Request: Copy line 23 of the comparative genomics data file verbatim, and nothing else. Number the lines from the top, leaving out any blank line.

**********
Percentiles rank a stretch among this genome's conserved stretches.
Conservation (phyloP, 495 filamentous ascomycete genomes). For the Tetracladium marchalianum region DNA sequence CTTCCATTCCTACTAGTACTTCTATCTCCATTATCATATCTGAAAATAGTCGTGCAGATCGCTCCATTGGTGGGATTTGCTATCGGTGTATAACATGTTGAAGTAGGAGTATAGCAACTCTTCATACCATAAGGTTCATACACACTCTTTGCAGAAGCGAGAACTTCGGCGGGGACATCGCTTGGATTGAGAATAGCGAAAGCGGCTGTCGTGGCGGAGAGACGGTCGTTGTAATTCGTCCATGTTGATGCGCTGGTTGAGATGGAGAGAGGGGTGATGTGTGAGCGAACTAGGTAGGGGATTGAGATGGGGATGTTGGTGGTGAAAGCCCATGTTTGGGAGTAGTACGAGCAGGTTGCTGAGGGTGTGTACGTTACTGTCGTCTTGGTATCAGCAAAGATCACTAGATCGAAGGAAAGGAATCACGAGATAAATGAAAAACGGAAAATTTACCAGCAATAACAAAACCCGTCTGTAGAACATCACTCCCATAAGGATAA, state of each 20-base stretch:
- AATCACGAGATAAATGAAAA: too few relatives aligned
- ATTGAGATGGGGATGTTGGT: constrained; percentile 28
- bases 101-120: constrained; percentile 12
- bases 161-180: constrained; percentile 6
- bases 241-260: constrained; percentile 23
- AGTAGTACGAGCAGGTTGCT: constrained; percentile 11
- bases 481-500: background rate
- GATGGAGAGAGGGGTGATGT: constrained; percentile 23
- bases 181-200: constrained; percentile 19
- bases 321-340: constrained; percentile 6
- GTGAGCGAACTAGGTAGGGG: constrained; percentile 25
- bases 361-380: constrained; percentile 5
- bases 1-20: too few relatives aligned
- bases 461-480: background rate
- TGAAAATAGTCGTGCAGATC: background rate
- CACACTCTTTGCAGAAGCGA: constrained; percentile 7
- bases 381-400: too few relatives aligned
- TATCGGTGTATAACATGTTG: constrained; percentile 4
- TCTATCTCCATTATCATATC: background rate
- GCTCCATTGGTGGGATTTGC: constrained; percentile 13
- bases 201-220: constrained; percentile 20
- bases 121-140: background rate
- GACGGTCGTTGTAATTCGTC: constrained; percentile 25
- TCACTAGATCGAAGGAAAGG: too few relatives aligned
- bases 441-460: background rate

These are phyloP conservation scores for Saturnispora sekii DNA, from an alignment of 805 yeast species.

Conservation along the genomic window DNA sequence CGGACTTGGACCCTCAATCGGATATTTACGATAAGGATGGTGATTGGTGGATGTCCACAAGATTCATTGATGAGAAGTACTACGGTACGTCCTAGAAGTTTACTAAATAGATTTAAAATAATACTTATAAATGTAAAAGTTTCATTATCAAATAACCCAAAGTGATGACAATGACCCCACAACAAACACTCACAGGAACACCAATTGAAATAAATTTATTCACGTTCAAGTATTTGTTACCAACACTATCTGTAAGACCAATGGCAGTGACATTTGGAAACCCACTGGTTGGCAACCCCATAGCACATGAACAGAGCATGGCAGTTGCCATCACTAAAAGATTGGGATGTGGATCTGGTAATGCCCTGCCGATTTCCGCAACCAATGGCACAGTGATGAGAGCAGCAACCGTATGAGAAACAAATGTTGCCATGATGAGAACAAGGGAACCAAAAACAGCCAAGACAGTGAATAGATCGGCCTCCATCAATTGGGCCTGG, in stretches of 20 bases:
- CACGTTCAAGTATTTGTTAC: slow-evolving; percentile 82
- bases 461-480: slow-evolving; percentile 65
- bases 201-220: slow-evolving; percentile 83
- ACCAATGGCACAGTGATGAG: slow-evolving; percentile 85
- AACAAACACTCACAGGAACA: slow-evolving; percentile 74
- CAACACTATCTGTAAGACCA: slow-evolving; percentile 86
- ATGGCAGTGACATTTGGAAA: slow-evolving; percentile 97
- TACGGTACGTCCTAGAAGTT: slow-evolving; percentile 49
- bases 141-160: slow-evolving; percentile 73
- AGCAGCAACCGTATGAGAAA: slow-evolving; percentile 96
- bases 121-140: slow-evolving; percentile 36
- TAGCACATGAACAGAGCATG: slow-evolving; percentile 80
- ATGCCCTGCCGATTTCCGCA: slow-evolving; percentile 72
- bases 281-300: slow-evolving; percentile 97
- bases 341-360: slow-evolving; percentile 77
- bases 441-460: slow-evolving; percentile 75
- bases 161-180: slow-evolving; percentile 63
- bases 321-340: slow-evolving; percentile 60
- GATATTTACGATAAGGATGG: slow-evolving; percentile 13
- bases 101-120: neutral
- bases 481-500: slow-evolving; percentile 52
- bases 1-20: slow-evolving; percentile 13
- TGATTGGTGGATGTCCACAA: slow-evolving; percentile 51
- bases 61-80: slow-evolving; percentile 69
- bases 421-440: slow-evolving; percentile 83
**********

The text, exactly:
- bases 201-220: constrained; percentile 20